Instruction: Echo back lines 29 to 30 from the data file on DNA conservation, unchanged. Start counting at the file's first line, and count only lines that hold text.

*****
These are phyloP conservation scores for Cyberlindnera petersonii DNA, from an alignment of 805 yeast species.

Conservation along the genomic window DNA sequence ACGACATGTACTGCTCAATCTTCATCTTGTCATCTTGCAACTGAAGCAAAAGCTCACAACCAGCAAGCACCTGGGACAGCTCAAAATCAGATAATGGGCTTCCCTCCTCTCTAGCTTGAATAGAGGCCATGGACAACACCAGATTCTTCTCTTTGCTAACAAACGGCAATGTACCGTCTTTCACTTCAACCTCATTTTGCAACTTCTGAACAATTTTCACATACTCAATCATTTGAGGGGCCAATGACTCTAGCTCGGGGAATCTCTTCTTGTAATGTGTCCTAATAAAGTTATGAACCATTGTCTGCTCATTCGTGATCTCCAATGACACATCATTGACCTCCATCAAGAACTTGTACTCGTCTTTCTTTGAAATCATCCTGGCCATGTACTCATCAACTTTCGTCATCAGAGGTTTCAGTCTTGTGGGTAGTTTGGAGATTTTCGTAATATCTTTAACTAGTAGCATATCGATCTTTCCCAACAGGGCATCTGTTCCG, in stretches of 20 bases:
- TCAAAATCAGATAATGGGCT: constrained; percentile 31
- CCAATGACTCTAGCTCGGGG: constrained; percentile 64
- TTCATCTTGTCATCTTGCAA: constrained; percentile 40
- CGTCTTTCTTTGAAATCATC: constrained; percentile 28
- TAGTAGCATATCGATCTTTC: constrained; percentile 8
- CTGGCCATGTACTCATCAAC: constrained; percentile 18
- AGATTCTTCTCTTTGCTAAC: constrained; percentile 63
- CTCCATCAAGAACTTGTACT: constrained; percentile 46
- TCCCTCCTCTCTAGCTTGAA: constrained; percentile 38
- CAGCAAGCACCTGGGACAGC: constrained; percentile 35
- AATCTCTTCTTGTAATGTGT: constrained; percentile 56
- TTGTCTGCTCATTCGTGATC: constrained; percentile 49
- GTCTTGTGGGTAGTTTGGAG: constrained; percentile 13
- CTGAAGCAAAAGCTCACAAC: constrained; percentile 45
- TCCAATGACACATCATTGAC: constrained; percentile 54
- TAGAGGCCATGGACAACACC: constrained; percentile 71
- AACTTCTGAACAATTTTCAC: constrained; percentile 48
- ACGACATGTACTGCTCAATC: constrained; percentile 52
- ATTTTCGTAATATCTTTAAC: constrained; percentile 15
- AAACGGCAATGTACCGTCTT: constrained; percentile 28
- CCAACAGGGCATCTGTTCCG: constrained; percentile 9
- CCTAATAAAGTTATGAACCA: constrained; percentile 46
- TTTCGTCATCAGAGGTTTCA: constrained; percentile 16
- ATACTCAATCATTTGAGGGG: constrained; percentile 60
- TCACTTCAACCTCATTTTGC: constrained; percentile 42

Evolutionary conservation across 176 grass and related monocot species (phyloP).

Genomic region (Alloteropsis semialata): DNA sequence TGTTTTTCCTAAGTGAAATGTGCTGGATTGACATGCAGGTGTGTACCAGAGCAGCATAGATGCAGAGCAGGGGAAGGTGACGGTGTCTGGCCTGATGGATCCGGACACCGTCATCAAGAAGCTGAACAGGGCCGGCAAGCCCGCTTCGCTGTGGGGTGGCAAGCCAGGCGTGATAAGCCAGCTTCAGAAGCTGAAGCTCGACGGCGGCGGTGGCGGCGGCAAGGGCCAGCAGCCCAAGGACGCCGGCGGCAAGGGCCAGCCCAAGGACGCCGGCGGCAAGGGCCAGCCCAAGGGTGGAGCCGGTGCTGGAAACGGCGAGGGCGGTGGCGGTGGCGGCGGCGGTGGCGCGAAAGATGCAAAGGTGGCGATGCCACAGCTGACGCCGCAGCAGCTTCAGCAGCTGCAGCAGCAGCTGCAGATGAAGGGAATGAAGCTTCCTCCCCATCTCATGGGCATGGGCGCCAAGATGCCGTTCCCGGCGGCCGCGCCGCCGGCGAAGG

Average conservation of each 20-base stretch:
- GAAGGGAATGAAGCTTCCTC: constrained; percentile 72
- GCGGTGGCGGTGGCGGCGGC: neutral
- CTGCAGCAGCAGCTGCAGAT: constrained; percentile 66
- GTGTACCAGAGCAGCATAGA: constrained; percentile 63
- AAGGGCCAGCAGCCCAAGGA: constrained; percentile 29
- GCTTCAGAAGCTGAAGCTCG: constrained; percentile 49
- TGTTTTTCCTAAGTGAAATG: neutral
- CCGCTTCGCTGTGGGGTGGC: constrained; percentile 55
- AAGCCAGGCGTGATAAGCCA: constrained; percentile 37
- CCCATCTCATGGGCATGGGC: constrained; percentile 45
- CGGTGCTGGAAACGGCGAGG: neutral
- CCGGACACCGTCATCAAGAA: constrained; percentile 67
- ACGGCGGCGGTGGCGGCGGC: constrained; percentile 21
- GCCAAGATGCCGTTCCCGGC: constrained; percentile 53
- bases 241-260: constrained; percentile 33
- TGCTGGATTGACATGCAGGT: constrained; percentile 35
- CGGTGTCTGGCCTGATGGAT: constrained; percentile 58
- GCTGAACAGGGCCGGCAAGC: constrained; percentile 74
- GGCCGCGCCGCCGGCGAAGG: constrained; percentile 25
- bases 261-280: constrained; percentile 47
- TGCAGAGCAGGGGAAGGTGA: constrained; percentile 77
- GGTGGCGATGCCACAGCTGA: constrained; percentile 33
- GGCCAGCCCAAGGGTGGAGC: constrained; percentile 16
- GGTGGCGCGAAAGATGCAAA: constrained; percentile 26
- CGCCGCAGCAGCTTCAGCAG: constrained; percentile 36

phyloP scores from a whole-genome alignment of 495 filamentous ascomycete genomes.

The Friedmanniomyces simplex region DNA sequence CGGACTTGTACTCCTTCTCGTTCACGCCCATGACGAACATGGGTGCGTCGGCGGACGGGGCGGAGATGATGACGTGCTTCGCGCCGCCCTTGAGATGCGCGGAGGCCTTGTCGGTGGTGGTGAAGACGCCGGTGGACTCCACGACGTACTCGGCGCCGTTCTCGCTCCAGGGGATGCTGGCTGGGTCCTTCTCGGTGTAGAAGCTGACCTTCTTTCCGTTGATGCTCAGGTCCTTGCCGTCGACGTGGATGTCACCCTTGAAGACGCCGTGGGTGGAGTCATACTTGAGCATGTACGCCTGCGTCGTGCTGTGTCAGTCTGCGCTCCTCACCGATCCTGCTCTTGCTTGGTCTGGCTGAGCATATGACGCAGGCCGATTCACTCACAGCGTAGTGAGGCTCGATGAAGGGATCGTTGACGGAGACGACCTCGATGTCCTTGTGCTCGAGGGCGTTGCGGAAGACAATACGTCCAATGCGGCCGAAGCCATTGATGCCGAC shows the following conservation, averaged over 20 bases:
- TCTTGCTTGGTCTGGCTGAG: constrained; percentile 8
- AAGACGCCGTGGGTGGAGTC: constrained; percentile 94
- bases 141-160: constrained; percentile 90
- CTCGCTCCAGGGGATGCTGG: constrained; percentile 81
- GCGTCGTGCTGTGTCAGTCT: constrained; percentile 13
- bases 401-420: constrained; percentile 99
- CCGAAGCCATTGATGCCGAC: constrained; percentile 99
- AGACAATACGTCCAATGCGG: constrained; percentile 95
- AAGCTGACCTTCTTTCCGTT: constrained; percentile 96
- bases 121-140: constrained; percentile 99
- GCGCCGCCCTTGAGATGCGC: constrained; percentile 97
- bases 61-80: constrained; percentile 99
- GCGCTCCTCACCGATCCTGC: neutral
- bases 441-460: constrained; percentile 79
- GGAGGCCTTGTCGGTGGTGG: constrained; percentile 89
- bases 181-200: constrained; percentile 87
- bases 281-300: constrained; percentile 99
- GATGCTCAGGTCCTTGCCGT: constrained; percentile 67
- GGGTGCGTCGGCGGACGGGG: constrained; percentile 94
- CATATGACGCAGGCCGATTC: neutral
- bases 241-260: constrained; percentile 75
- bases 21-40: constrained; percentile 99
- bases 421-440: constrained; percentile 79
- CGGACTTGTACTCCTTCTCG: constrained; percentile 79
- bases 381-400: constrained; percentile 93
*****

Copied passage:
Genomic region (Alloteropsis semialata): DNA sequence TGTTTTTCCTAAGTGAAATGTGCTGGATTGACATGCAGGTGTGTACCAGAGCAGCATAGATGCAGAGCAGGGGAAGGTGACGGTGTCTGGCCTGATGGATCCGGACACCGTCATCAAGAAGCTGAACAGGGCCGGCAAGCCCGCTTCGCTGTGGGGTGGCAAGCCAGGCGTGATAAGCCAGCTTCAGAAGCTGAAGCTCGACGGCGGCGGTGGCGGCGGCAAGGGCCAGCAGCCCAAGGACGCCGGCGGCAAGGGCCAGCCCAAGGACGCCGGCGGCAAGGGCCAGCCCAAGGGTGGAGCCGGTGCTGGAAACGGCGAGGGCGGTGGCGGTGGCGGCGGCGGTGGCGCGAAAGATGCAAAGGTGGCGATGCCACAGCTGACGCCGCAGCAGCTTCAGCAGCTGCAGCAGCAGCTGCAGATGAAGGGAATGAAGCTTCCTCCCCATCTCATGGGCATGGGCGCCAAGATGCCGTTCCCGGCGGCCGCGCCGCCGGCGAAGG

Average conservation of each 20-base stretch: